There are things that are essential gear for a triathlete: goggles and swim cap, helmet and bike, running shoes.
Then there are things that are nice to have: aero helmets and disc wheels for the bike, compression calf sleeves for the run, and speedsuits (also called swimskins) for non-wetsuit swims.
As a member of Team MaccaX I benefit from a nice little discount on ROKA items off their website (rokasports.com), so I decided to get myself something special for Christmas last year: a ROKA Viper Elite swimskin.
The main function of a swimskin is to eliminate drag that would be caused by a tri suit. When it comes to long-course triathlon, the preferred tri suit is made of a top and a bottom, with pockets to hold nutrition. All these conspire to create drag in the water, so a swimskin is designed to compress the tri suit (and the triathlete’s body, hehe) so there’s less drag. A swimskin is made of fabric and is coated with water-repellent material to keep it from absorbing too much water and becoming heavy. This is unlike wetsuits, which are made of rubber and neoprene to lift the body in the water and keep it warm.
Swimskins are legal for Challenge and World Triathlon Corporation (5150 and Ironman) races, but they aren’t allowed at ITU-sanctioned events (like the Asian Triathlon Cup Subic Bay or the NAGT races). It’s always best to check with the race organization so you don’t risk being disqualified in your effort to gain a new personal best on the swim leg. Yikes!
The ROKA website has a great chart which allowed me to select the right size without fitting it in store because they don’t have a Philippine presence, but in case of problems in sizing they have a 30-day return policy. (You’ll just have to worry about shipping it back to them, though…)
I had my swimskin delivered to a USA address thanks to Globe’s GCash American Express Virtual Pay service. Once delivered there, I pay a fee to have it forwarded direct to my doorstep here in Manila. This allows me to save money on international courier services, which are pricey for this part of the world.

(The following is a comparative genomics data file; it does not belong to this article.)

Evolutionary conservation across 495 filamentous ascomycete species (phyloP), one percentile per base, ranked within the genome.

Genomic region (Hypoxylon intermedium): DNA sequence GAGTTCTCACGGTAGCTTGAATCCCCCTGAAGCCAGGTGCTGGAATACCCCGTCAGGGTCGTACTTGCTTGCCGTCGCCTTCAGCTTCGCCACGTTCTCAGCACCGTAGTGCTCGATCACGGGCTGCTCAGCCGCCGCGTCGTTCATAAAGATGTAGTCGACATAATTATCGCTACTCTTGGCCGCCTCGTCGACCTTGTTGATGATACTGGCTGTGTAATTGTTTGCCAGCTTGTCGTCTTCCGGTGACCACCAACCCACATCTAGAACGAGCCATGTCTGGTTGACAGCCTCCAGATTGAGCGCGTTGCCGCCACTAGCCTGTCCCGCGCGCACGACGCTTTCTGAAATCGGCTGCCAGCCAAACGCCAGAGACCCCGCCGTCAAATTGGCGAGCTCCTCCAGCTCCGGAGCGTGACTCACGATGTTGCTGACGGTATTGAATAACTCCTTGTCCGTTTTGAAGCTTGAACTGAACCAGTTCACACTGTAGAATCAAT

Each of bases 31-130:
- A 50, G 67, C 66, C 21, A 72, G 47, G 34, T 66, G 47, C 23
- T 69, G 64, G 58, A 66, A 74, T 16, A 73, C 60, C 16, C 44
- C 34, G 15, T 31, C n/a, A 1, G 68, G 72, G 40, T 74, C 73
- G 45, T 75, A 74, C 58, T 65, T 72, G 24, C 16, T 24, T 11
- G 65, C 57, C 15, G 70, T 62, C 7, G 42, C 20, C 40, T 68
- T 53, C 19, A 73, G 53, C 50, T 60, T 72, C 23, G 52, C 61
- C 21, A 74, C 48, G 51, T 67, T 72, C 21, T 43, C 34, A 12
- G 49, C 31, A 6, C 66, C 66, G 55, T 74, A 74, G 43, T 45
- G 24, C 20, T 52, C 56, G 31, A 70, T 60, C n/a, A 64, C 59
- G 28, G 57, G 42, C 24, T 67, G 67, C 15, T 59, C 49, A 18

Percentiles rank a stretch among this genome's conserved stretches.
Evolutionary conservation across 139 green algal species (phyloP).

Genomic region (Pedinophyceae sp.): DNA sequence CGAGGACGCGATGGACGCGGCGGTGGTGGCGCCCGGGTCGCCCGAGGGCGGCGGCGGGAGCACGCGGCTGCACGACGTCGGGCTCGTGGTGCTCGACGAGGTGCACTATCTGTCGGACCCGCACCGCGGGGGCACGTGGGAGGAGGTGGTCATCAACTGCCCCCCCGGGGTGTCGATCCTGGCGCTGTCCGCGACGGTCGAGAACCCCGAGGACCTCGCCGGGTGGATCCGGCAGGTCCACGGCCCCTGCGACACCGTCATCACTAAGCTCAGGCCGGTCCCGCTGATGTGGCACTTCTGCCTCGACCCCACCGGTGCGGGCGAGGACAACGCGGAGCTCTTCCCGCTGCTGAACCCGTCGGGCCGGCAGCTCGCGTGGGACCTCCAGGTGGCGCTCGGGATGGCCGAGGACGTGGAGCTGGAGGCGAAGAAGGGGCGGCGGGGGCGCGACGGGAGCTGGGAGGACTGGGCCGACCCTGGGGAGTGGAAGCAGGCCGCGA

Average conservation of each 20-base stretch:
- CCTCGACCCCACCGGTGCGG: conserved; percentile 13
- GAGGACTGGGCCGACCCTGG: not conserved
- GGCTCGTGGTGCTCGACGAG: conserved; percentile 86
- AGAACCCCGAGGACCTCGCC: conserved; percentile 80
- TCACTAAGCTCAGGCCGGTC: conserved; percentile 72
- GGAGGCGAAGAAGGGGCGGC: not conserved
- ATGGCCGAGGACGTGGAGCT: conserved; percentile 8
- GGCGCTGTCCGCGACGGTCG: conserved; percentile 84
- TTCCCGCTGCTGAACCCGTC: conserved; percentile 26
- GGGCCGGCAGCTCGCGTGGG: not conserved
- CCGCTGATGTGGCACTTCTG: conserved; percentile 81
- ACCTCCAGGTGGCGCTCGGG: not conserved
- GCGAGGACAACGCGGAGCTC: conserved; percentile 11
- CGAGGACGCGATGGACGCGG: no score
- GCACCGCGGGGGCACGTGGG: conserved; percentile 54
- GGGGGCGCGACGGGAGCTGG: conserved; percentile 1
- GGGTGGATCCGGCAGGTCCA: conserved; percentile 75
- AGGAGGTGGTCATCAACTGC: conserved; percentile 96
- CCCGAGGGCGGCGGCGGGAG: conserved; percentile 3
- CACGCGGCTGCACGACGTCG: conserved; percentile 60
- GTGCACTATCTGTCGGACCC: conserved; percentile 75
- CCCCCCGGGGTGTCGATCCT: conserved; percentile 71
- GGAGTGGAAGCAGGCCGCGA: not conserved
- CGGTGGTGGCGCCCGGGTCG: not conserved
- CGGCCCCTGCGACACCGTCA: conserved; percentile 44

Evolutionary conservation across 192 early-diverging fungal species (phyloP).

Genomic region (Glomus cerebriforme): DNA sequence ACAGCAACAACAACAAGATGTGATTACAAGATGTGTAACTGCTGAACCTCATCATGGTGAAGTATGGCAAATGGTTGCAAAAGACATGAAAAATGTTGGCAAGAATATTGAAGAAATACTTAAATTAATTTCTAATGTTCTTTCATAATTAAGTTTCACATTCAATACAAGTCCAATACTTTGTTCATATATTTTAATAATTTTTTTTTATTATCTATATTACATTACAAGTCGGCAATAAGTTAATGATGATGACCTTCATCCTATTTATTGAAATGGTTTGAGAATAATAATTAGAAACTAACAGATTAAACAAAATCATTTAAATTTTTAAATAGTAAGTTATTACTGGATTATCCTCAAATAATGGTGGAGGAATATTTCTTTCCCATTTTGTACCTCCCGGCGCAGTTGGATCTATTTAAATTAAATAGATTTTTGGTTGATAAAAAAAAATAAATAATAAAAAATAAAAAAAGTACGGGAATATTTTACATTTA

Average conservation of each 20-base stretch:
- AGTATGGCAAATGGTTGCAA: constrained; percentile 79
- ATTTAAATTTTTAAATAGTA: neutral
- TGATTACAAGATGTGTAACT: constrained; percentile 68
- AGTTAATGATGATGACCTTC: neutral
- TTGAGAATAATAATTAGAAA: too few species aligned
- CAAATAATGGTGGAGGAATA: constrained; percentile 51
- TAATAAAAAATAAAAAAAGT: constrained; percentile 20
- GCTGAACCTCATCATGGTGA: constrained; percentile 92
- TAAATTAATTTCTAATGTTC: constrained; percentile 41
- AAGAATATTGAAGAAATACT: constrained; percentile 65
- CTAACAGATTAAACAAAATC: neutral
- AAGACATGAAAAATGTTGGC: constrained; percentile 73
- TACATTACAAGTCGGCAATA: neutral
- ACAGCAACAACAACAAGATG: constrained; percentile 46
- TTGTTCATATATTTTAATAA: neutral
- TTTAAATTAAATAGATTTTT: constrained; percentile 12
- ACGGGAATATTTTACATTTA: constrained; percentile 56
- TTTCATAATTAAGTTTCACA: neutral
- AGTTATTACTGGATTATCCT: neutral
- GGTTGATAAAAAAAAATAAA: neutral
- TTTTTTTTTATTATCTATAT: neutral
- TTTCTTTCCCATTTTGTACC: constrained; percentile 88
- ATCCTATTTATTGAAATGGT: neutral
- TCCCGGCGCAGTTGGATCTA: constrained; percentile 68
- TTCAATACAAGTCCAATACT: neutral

The ROKA Viper Elite swimskin comes with a drawstring mesh bag for easy carrying.
It’s a sleek black design cut high on the shoulders and goes down to the skinny part of my thighs. The logo is made from rubberized paint and there are a few other flourishes that make it look like it means business:
Take note, this isn’t a swimsuit that can be worn by itself, so when I use it I either have my trisuit on underneath, or a two-piece bikini. The ROKA website actually warns that it can be see-through under certain lighting!
The zipper goes up the back. With the zipper tab flipped up it zips up or down very easily; flip down the tab and it locks in place.
Because I have flexible shoulders I can zip myself up, but most people will want to ask someone to help them. Coming out of the swimskin is a snap though; just flip the zipper tab up and you can easily pull the suit apart at the shoulders. (Just don’t forget to take the suit off, like I did at Challenge Philippines!)
The Viper Elite is made of separate pieces for a good fit, but its seams are reinforced and lined on the inside, so it’s built strong for multiple uses and there’s less chance of chafing.
OK so I’ve taken you through how the suit looks. Now, in the water, it feels fast, like I’m actually slipping through with more ease. Whether it’s the suit compression making me keep better posture in the water, or making me smaller so I create less drag, it’s a great feeling that just spurs you to swim faster.
I don’t have the best swim form out there, but I did find that I slashed off 12 seconds per 100 meters during the Challenge Philippines swim while wearing the Viper Elite (versus last year’s non-swimskin time). So yes it’s awesome to swim with. It’s comfortable and reminds me to keep good form, and that really helps a lot. I won’t discount that there’s probably a placebo effect there as well.
My next race doesn’t allow swimskins, so this just means I have to swim harder. (I’m also pondering whether to order a one-piece trisuit without pockets.) But one thing’s for sure: for Challenge Camsur and Ironman 70.3 Philippines, I’m definitely wearing my ROKA swimskin.